Q: What is the btu capacity per foot of hot water baseboard?

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Most output ranging from 560 to 600 btuh per foot, this is with 170 F water temps. I have no way to know your specifics from where I am.

Bonnet capacity is the actual amount of BTU's that you get from a furnace during the run cycle.

1 BTU is required to raise 1lb of water 1 degree F in 1 hour. 212-75=137 degrees 600 lbs water x 137 degrees= 82,200 BTU's required to change 75 degree water to 212 degree water. To change 212 degree water to 212 degree steam it requires 970 btu's (latent heat of vaporization) per lb of water 970 btu x 600 lbs water = 582,000 btu Answer - 582,000 btu+ 82,200 btu = 664,200 btu's

No BTU are required in order to lowerthe temperature of water. All you have to dois place the water in an environment that is cooler than the water is, then stand backand watch the temperatue of the water drop while the BTU flow out of it.

135 btu

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Most output ranging from 560 to 600 btuh per foot, this is with 170 F water temps. I have no way to know your specifics from where I am.

The number of BTUs in a 6 ft baseboard heater would depend on the model and specifications of the heater. On average, a 6 ft baseboard heater can generate around 1,000-1,500 BTUs per linear foot, so a 6 ft baseboard heater may produce approximately 6,000-9,000 BTUs.

2000 sq. ft. x 5o (based on climate zone)=100,000 btus so; between 80k-100k(100,000 Btu's needed) 80% Efficient furnace: 125,000 Btu capacity; 90% Efficient:110,000 Btu capacity; 95% Efficient: 105,000 Btu capacity.go here.http://www.gasfurnacepricesonline.net/22/what-size-furnace-do-i-need-for-a-2000-square-foot-house/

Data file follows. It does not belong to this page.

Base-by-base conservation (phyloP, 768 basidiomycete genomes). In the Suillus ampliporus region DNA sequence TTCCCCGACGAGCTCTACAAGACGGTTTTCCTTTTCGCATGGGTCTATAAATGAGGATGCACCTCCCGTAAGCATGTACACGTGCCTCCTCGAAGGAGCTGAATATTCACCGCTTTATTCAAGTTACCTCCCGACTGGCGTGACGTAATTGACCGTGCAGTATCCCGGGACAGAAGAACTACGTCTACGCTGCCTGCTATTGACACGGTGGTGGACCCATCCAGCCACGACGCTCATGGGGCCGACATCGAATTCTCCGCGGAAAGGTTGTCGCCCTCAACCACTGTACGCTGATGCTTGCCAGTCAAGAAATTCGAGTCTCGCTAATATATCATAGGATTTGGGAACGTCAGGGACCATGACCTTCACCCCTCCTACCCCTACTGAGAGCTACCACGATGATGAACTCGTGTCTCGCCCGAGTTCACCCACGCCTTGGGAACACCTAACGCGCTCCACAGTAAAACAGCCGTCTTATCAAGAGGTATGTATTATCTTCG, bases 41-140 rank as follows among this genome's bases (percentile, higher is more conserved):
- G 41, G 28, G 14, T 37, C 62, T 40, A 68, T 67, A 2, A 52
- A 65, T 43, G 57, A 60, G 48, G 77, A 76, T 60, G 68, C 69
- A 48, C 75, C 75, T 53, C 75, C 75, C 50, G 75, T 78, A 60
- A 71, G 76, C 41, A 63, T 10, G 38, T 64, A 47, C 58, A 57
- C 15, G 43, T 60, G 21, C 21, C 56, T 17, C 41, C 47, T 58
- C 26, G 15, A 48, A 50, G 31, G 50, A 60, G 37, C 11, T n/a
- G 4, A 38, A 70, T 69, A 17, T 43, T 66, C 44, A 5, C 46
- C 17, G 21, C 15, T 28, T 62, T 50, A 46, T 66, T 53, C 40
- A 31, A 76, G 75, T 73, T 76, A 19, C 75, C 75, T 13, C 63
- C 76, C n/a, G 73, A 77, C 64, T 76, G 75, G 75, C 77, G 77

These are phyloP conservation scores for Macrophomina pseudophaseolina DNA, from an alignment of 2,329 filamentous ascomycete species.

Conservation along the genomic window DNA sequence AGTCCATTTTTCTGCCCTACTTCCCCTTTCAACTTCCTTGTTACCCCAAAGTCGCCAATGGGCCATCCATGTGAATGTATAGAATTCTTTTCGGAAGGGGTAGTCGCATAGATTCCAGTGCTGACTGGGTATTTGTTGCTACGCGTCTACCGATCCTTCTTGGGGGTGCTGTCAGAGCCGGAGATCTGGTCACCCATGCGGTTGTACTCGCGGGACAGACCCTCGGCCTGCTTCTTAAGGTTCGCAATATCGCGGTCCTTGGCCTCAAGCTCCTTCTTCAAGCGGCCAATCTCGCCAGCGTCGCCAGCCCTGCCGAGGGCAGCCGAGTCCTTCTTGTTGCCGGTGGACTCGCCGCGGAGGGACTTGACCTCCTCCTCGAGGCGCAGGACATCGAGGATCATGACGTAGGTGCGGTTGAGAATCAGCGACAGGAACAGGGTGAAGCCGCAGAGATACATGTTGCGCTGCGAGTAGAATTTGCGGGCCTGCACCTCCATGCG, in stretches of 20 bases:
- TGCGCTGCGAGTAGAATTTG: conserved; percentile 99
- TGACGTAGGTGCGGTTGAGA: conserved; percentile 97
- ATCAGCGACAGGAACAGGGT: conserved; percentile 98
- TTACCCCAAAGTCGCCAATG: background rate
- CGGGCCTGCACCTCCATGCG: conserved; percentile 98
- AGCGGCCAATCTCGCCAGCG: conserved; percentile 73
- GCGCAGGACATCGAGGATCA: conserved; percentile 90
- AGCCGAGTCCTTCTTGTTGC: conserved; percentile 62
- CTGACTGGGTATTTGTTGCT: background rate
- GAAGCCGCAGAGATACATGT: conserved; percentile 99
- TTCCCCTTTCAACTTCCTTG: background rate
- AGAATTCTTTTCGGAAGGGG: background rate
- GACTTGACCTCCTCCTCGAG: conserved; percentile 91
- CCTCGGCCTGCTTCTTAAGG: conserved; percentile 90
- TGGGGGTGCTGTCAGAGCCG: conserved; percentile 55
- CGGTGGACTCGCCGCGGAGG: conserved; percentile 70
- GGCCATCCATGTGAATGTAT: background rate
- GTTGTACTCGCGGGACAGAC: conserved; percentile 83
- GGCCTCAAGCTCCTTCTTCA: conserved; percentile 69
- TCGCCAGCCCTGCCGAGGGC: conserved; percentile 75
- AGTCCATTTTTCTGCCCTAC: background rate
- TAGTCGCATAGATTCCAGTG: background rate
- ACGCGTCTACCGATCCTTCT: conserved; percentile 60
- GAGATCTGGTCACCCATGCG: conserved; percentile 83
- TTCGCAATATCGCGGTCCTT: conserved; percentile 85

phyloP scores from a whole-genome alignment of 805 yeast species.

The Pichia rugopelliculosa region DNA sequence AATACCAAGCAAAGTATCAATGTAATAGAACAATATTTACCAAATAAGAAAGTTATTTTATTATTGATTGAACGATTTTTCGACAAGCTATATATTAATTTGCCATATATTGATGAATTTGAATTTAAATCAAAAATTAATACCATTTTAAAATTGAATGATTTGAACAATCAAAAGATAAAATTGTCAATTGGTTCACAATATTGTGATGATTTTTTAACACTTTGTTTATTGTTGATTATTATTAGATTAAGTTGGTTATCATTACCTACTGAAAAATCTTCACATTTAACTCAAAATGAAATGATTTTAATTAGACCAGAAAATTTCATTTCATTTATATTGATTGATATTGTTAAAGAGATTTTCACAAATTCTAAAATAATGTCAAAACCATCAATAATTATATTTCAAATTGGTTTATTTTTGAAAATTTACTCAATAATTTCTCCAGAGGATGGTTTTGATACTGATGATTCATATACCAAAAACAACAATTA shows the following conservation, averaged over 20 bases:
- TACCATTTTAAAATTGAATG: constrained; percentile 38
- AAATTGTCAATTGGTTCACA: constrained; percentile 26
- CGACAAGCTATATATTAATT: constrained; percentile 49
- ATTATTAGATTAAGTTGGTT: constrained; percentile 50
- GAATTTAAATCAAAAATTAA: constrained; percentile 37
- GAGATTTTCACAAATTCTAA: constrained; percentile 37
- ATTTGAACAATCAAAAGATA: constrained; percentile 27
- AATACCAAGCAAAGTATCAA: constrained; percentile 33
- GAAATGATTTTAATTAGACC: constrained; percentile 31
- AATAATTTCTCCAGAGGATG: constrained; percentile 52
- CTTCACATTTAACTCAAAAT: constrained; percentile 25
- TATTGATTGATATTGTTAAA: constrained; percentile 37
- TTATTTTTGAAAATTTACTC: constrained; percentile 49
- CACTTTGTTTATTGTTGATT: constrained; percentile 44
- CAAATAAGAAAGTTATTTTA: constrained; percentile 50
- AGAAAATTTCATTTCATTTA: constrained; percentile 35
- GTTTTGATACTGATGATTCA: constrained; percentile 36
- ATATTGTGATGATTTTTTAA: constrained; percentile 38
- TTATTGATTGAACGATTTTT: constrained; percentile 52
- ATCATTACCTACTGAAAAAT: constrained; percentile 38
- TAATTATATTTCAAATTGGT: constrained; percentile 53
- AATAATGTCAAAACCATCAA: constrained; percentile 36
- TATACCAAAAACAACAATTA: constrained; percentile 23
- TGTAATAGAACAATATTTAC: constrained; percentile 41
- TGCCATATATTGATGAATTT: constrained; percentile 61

Calculate the heat loss in btu`s of the new addition at design indoor& outdoor temps for your area, baseboard strips are rated in btu`s for given lengths. Match the length with the loss.

You need 100W per square meter. 100W equals around 341.3BTU. 1 square meter are around 10.7 square feet. You therefore need around 32 BTU per square foot.

32 BTU = 24,901.416 foot-pounds.

usually 20 btu's per square foot so......12000 btu's should do fine

Ther are 1,050 BTU in one cubic foot of natural gas.

No, BTU refers to British Thermal Units, a measure of energy. BTU per sq ft, on the other hand, specifies the amount of energy per square foot in a particular area. It is a measure of energy efficiency or heating capacity in relation to the size of a space.

7,803,495 BTU's Assuming it's water that's being heated and the temperature is Fahrenheit: 500*250*62.42796 (<the weight of one cubic foot of water)= 7,803,495 BTU's

To calculate the heat required to raise the temperature of water, you can use the formula: Q = m * c * ΔT, where Q is the heat energy, m is the mass of water, c is the specific heat capacity of water, and ΔT is the change in temperature. For 5 pounds of water, you'd convert that to approximately 2268 grams. The specific heat capacity of water is 4.186 J/g°C. Considering the conversion factor for BTU to J (1 BTU = 1055.06 J), you'd then convert the result to BTU, which comes out to approximately 1.53 BTU.

To calculate the amount of BTU required to heat the sea water from 32F to 212F, you can use the specific heat capacity of water (1 BTU/lb°F). The change in temperature is 212F - 32F = 180F. So, the amount of BTU required would be 5 lbs * 180°F * 1 BTU/lb°F = 900 BTU.